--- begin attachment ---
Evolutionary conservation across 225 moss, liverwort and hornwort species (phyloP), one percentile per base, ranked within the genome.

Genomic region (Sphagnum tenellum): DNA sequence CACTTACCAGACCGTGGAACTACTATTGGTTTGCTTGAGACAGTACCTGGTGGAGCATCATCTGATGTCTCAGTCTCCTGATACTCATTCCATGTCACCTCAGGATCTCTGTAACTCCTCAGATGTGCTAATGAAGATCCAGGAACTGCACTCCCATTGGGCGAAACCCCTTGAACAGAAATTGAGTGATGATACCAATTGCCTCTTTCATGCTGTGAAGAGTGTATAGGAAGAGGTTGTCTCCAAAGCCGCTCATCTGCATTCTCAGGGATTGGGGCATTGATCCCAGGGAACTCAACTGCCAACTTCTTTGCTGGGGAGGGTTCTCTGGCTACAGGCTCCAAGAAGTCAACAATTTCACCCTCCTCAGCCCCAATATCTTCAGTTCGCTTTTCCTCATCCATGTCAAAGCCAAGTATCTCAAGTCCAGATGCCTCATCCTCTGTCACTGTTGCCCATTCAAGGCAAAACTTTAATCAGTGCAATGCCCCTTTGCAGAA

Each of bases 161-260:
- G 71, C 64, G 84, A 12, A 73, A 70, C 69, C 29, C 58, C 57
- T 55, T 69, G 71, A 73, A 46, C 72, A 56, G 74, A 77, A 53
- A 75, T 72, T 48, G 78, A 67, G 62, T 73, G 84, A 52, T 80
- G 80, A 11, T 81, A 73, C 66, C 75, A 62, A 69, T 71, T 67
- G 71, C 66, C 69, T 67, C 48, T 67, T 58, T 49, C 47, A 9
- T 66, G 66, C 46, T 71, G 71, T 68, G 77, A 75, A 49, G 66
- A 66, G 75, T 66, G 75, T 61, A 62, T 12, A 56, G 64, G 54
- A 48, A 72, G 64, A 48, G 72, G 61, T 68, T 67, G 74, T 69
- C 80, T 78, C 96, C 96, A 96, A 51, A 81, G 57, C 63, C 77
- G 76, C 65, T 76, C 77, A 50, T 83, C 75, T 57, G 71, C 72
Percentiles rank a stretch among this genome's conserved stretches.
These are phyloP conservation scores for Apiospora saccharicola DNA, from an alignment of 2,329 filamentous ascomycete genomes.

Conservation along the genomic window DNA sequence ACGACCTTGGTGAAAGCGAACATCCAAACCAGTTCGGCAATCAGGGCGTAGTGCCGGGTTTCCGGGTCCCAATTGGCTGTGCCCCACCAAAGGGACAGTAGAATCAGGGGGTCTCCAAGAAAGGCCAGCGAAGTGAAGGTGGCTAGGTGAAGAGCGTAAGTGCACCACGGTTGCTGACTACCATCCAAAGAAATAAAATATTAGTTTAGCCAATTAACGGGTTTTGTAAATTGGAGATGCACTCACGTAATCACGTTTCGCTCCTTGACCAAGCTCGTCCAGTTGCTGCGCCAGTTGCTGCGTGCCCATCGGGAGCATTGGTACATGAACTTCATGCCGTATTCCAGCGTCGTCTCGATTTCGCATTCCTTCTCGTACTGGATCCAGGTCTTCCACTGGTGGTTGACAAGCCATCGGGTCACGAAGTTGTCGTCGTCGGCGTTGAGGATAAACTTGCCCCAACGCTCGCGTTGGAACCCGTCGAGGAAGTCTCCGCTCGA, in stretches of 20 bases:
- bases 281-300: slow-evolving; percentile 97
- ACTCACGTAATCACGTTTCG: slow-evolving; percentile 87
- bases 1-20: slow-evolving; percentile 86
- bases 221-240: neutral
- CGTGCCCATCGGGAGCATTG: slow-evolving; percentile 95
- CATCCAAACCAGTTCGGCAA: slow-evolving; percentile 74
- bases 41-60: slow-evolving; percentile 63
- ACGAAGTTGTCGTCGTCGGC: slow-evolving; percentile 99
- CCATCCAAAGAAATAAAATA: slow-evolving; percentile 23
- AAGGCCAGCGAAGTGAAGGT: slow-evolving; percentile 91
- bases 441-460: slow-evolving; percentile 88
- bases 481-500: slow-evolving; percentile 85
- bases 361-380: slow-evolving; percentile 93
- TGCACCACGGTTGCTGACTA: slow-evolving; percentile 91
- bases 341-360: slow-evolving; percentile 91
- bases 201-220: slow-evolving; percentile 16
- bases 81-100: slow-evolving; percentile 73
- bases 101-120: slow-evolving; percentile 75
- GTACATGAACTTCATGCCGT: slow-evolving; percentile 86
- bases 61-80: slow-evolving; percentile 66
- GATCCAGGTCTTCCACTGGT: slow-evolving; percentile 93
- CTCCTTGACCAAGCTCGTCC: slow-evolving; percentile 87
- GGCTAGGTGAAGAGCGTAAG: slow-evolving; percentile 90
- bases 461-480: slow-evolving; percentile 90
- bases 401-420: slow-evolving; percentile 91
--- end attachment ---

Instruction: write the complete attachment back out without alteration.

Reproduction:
Evolutionary conservation across 225 moss, liverwort and hornwort species (phyloP), one percentile per base, ranked within the genome.

Genomic region (Sphagnum tenellum): DNA sequence CACTTACCAGACCGTGGAACTACTATTGGTTTGCTTGAGACAGTACCTGGTGGAGCATCATCTGATGTCTCAGTCTCCTGATACTCATTCCATGTCACCTCAGGATCTCTGTAACTCCTCAGATGTGCTAATGAAGATCCAGGAACTGCACTCCCATTGGGCGAAACCCCTTGAACAGAAATTGAGTGATGATACCAATTGCCTCTTTCATGCTGTGAAGAGTGTATAGGAAGAGGTTGTCTCCAAAGCCGCTCATCTGCATTCTCAGGGATTGGGGCATTGATCCCAGGGAACTCAACTGCCAACTTCTTTGCTGGGGAGGGTTCTCTGGCTACAGGCTCCAAGAAGTCAACAATTTCACCCTCCTCAGCCCCAATATCTTCAGTTCGCTTTTCCTCATCCATGTCAAAGCCAAGTATCTCAAGTCCAGATGCCTCATCCTCTGTCACTGTTGCCCATTCAAGGCAAAACTTTAATCAGTGCAATGCCCCTTTGCAGAA

Each of bases 161-260:
- G 71, C 64, G 84, A 12, A 73, A 70, C 69, C 29, C 58, C 57
- T 55, T 69, G 71, A 73, A 46, C 72, A 56, G 74, A 77, A 53
- A 75, T 72, T 48, G 78, A 67, G 62, T 73, G 84, A 52, T 80
- G 80, A 11, T 81, A 73, C 66, C 75, A 62, A 69, T 71, T 67
- G 71, C 66, C 69, T 67, C 48, T 67, T 58, T 49, C 47, A 9
- T 66, G 66, C 46, T 71, G 71, T 68, G 77, A 75, A 49, G 66
- A 66, G 75, T 66, G 75, T 61, A 62, T 12, A 56, G 64, G 54
- A 48, A 72, G 64, A 48, G 72, G 61, T 68, T 67, G 74, T 69
- C 80, T 78, C 96, C 96, A 96, A 51, A 81, G 57, C 63, C 77
- G 76, C 65, T 76, C 77, A 50, T 83, C 75, T 57, G 71, C 72
Percentiles rank a stretch among this genome's conserved stretches.
These are phyloP conservation scores for Apiospora saccharicola DNA, from an alignment of 2,329 filamentous ascomycete genomes.

Conservation along the genomic window DNA sequence ACGACCTTGGTGAAAGCGAACATCCAAACCAGTTCGGCAATCAGGGCGTAGTGCCGGGTTTCCGGGTCCCAATTGGCTGTGCCCCACCAAAGGGACAGTAGAATCAGGGGGTCTCCAAGAAAGGCCAGCGAAGTGAAGGTGGCTAGGTGAAGAGCGTAAGTGCACCACGGTTGCTGACTACCATCCAAAGAAATAAAATATTAGTTTAGCCAATTAACGGGTTTTGTAAATTGGAGATGCACTCACGTAATCACGTTTCGCTCCTTGACCAAGCTCGTCCAGTTGCTGCGCCAGTTGCTGCGTGCCCATCGGGAGCATTGGTACATGAACTTCATGCCGTATTCCAGCGTCGTCTCGATTTCGCATTCCTTCTCGTACTGGATCCAGGTCTTCCACTGGTGGTTGACAAGCCATCGGGTCACGAAGTTGTCGTCGTCGGCGTTGAGGATAAACTTGCCCCAACGCTCGCGTTGGAACCCGTCGAGGAAGTCTCCGCTCGA, in stretches of 20 bases:
- bases 281-300: slow-evolving; percentile 97
- ACTCACGTAATCACGTTTCG: slow-evolving; percentile 87
- bases 1-20: slow-evolving; percentile 86
- bases 221-240: neutral
- CGTGCCCATCGGGAGCATTG: slow-evolving; percentile 95
- CATCCAAACCAGTTCGGCAA: slow-evolving; percentile 74
- bases 41-60: slow-evolving; percentile 63
- ACGAAGTTGTCGTCGTCGGC: slow-evolving; percentile 99
- CCATCCAAAGAAATAAAATA: slow-evolving; percentile 23
- AAGGCCAGCGAAGTGAAGGT: slow-evolving; percentile 91
- bases 441-460: slow-evolving; percentile 88
- bases 481-500: slow-evolving; percentile 85
- bases 361-380: slow-evolving; percentile 93
- TGCACCACGGTTGCTGACTA: slow-evolving; percentile 91
- bases 341-360: slow-evolving; percentile 91
- bases 201-220: slow-evolving; percentile 16
- bases 81-100: slow-evolving; percentile 73
- bases 101-120: slow-evolving; percentile 75
- GTACATGAACTTCATGCCGT: slow-evolving; percentile 86
- bases 61-80: slow-evolving; percentile 66
- GATCCAGGTCTTCCACTGGT: slow-evolving; percentile 93
- CTCCTTGACCAAGCTCGTCC: slow-evolving; percentile 87
- GGCTAGGTGAAGAGCGTAAG: slow-evolving; percentile 90
- bases 461-480: slow-evolving; percentile 90
- bases 401-420: slow-evolving; percentile 91